The Halbeck Array is a special magnetic field generation system commonly used in laboratories and scientific research to generate high intensity magnetic fields. The array takes its name from its inventor, the Swedish physicist Klaus Halbach. Unlike conventional magnets, the Halbach array uses multiple curved segmented magnets arranged together to produce the desired shape of the magnetic field. This design allows for higher magnetic field strengths than conventional magnets, and the magnetic field shape can be adjusted as needed.
Below are the main features and descriptions of the Halbach Array Arc Segmented Magnets:
Arc-shaped magnet segments: The Hellebeck array consists of a series of arc-shaped magnet segments, which are usually made of strong magnetic materials such as permanent magnets or ferromagnetic materials. The shape and arrangement of these segments are designed to suit the desired magnetic field shape.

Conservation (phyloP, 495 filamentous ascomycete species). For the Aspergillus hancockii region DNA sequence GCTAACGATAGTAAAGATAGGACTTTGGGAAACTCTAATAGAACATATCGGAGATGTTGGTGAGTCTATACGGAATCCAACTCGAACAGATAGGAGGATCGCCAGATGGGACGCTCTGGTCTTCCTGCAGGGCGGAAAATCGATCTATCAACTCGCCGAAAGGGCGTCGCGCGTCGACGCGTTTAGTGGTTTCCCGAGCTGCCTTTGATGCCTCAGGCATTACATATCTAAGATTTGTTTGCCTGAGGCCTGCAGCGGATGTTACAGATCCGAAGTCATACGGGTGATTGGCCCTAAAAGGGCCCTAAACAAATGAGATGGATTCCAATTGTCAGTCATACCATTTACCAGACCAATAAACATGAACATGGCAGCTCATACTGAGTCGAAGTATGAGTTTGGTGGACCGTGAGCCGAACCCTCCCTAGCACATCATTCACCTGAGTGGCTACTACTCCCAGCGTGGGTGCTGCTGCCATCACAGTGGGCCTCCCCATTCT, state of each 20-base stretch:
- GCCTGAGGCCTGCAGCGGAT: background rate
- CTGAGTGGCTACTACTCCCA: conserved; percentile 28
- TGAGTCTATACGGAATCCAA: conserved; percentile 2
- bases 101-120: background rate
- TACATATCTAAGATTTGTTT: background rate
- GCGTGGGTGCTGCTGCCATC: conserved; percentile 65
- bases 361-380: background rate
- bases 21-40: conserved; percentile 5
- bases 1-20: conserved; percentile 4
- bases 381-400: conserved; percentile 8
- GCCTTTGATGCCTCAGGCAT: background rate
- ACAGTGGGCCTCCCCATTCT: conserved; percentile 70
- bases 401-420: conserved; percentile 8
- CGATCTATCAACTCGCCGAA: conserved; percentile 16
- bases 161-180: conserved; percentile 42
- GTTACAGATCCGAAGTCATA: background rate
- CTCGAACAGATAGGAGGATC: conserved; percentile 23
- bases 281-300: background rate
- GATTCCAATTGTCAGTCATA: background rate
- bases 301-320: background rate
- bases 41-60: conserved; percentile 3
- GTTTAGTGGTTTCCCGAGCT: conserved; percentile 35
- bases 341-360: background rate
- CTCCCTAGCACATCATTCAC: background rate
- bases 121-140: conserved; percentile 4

Customised magnetic field shapes: Unlike conventional magnets, the design of the Hellebeck array allows the user to create a wide range of complex magnetic field shapes, including curved, twisted, non-uniform and multi-pole fields. This is very useful for a number of special experiments and applications.
High magnetic field strength: Due to the special arrangement of the curved magnet segments, the Hellebeck Array can achieve relatively high magnetic field strengths, which is important for research and experiments that require strong magnetic fields.
Magnetic field direction control: By adjusting the arrangement and polarity of the arc segments, the direction and intensity distribution of the magnetic field can be effectively controlled.
Areas of application: Hellebeck arrays are commonly used in particle accelerators, nuclear magnetic resonance (NMR) instruments, electron-beam physics experiments, magnetic resonance imaging (MRI), optics and particle physics experiments, as well as in applications that require highly customised magnetic fields.